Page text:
The impressive tunnel of red torii gates.
Fushimi Inari-taisha Shrine is located on the mountain of Inari-san in Fushimi, Kyoto. The shrine is one of Kyoto’s most popular spots among tourists from overseas. Fushimi Inari, the head shrine of more than 30,000 shrines around Japan dedicated to “Inari”, the Shinto god of rice since ancient times was founded in 711.
The red gates are known as “torii” and they were considered the boundary between the world of humanity. The shrine is famous for its tunnel of torii gates each of which was donated by a shrine visitor hoping for divine intervention from Inari and is also famous for its fox statues. Foxes are thought to be Inari’s messengers, resulting in many fox statues across the shrine grounds.
“Senbon Torii “
While the primary reason most foreign visitors come to Fushimi Inari is to explore the mountain trails, the shrine buildings themselves are also attractive and worth a visit. At the very back of the shrine’s main grounds is the entrance to the torii gate covered hiking trail, which starts with two dense, parallel rows of gates called “Senbon Torii ” (thousands of torii gates).
The hike to the summit of the mountain and back takes about 2-3 hours. There are multiple smaller shrines with stacks of miniature torii gates. After about a 30-45 minute ascent and a gradual decrease in the density of torii gates, visitors will reach the Yotsu-tsuji intersection roughly half way up the mountain, where some nice views over Kyoto can be enjoyed, and the trail splits into a circular route to the summit.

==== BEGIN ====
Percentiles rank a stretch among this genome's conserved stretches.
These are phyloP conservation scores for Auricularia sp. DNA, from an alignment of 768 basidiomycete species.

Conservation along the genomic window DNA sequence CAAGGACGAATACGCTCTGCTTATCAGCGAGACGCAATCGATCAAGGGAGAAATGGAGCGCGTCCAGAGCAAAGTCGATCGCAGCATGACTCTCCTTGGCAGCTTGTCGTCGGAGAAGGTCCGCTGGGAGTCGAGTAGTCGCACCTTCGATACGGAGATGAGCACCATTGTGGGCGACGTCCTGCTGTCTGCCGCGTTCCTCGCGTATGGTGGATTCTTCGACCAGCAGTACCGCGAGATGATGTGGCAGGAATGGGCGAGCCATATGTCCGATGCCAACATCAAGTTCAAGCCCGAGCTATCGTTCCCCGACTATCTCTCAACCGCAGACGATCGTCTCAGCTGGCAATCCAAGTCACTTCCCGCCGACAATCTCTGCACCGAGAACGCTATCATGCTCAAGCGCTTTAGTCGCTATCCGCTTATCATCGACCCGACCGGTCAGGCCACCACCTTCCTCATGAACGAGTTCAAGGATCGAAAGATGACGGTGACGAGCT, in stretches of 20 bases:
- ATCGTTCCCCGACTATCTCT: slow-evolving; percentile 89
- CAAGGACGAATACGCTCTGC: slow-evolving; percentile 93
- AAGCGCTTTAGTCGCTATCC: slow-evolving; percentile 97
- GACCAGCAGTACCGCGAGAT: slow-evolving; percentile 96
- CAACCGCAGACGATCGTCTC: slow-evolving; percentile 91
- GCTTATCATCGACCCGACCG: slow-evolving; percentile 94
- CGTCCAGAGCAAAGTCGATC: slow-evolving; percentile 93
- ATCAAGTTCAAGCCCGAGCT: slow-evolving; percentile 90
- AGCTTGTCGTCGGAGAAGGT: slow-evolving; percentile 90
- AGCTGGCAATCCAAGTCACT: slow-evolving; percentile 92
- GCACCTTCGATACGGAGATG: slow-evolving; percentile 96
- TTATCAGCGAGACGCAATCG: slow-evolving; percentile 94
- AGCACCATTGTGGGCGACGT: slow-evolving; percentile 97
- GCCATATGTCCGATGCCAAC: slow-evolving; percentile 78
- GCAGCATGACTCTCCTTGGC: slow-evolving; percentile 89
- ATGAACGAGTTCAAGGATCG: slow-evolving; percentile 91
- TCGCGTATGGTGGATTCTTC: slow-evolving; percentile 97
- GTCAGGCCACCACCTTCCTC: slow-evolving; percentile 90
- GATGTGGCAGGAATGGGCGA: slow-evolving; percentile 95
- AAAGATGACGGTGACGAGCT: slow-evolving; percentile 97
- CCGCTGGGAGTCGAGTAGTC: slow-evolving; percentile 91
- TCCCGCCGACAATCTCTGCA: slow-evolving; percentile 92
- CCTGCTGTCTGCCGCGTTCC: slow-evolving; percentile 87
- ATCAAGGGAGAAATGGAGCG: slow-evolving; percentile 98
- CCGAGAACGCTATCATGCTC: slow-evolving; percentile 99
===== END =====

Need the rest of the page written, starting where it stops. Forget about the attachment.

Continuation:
Access : 3-minute walk from Inari station on the JR Nara line. 5-minute walk from Fushimi-Inari station on the Keihan main line.
Hours : Open through the year
Admission : Free in the shrine precincts
The Inari God makes a parade to give blessings once a year.
Inari festival is the most important festival for Fushimi Inari Taisha Shrine. The festival is held at Fushimi Inari Taisha Shrine from “Shinko festival” APR 22nd to “Kanko festival” MAY 5.
This two days festival is a lively. Thousands of lanterns in the ground and Mt. Inari are lit up for celebration. Starting from the evening of Yoi-miya, thousands of stone and wood lanterns all over Mt. Inari will be lit up, and donated lanterns will also be hung on the paths throughout the shrine. Throughout those two days various performances are takes place, including taiko drum concerts and dance exhibitions.
Tens of thousands of the ritual tossing prayer sticks gathered from around Japan are burned in bonfires in appreciation of the abundant harvest, to purify one’s transgressions and reduce obstacles, and to pray for one health and happiness.